Andromeda botnet that infected millions of IoT machines destroyed at last

Andromeda botnet that infected millions of IoT machines destroyed at last

Hackers using Mirai framework in new botnet exploits

A joint cyber security task force comprising of personnel from U.S. and European law enforcement agencies has succeeded in taking down the Andromeda botnet that had spread to millions of IoT devices.

The Andromeda botnet had infected two million IoT devices and was using those devices to spread malware to many more devices around the world.

The destruction of the Andromeda botnet is the largest successful operation conducted by law enforcement agencies after a joint operation by the FBI, the Drug Enforcement Agency and the Dutch National Police led to the busting of two of the most popular malware-trading marketplaces on the Dark Web in July this year.

In a press statement, the Europol announced that the operation to destroy Andromeda was conducted by the FBI in close cooperation with the Luneburg Central Criminal Investigation Inspectorate in Germany, Europol’s European Cybercrime Centre (EC3), the Joint Cybercrime Action Task Force (J-CAT), Eurojust and several private-sector partners.

What was Andromeda?

Hackers behind the botnet created a network of as many as two million infected computers and tried to use it to distribute other malware families. The malware spread so quickly that enforcement agencies had to track down and block over one million infected machines every month.

The cyber operation behind the Andromeda botnet was so large that researchers and agencies had found its association with as many as 80 malware families before it was finally eliminated.

'This is another example of international law enforcement working together with industry partners to tackle the most significant cyber criminals and the dedicated infrastructure they use to distribute malware on a global scale. The clear message is that public-private partnerships can impact these criminals and make the internet safer for all of us,' said Steven Wilson, the Head of Europol’s European Cybercrime Centre.

Europol added that the Andromeda botnet was born after hackers created an international criminal infrastructure known as Avalanche which was subsequently used as a delivery platform to launch many new malware families as well as money mule recruitment campaigns.

Avalanche was finally destroyed exactly a year ago following a four-year joint operation conducted by the Public Prosecutor’s Office Verden and the Luneburg Police in Germany, the United States Attorney’s Office for the Western District of Pennsylvania, the Department of Justice, the FBI, Europol, Eurojust and global partners.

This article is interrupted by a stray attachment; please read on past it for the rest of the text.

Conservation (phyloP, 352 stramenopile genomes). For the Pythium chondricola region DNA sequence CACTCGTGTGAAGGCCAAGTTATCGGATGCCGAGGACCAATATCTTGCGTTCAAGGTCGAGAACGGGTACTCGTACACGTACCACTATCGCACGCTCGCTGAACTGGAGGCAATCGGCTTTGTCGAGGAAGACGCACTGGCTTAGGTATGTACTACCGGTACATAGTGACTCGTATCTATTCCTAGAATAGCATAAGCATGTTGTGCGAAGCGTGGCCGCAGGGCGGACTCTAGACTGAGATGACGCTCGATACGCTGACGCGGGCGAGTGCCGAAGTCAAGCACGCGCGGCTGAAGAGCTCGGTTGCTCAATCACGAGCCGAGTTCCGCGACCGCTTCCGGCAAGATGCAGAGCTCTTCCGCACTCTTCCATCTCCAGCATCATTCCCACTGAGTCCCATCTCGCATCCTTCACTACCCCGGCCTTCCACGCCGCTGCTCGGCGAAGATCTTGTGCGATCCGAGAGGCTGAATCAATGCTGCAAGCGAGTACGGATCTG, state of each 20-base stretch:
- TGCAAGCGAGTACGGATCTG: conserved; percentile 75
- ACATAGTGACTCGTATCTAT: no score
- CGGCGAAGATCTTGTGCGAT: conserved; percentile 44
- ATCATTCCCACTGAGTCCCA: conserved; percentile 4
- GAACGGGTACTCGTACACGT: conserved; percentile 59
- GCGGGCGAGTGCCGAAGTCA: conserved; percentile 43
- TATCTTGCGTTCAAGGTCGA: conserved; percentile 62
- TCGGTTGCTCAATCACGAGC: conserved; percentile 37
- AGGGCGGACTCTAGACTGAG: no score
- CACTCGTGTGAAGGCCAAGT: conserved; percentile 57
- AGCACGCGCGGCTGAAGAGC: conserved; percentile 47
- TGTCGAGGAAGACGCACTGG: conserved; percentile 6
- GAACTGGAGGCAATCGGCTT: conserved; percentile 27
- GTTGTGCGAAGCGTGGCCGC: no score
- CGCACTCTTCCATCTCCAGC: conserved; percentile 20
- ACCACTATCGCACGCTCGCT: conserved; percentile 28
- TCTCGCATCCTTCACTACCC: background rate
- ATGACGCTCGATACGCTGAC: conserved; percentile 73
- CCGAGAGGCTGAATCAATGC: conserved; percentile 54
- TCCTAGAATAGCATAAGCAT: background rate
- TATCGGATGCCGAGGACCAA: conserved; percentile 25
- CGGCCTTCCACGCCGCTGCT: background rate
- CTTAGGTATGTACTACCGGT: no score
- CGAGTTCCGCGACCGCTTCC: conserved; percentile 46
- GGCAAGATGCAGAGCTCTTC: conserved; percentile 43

The operation to eliminate the Andromeda botnet also resulted in sinkholing of 1500 domains of the malicious software, as well as the capturing of approximately 2 million unique Andromeda victim IP addresses from 223 countries. Sinkholing basically mean redirecting traffic between infected computers and a criminal infrastructure to servers controlled by law enforcement authorities.

Commenting on the threat posed by large botnets like Andromeda, Hervé Dhelin, SVP Strategy at EfficientIP, said that businesses must prepare to limit the impact of such malware attacks if they believe they could be a victim and would like to keep their businesses up and running.

'A flu shot will not completely prevent you from catching the flu, but it will help. Likewise, our DNS server is able to absorb 60 times more (that is 17 million queries per second) than most solutions, including regular firewalls, already in place. These basic solutions are not enough to withstand large-scale attacks like the Mirai and Andromeda malware. Businesses today need more advanced protection,' he added.

Copyright Lyonsdown Limited 2020

Top Articles

How the human immune system inspired a new approach to cyber-security

Artificial intelligence is being used to understand what’s ‘normal’ inside digital systems and autonomously fight back against cyber-threats

Solarwinds CEO blames former intern for hilarious password fiasco

SolarWinds has accused a former intern of creating a very weak password for its update server and storing it on a GitHub server for months.

Hackers accessed Npower customer accounts via a credential-stuffing attack

Npower suffered a major data breach that involved hackers using stolen passwords to gain access to a large number of customer accounts.

Related Articles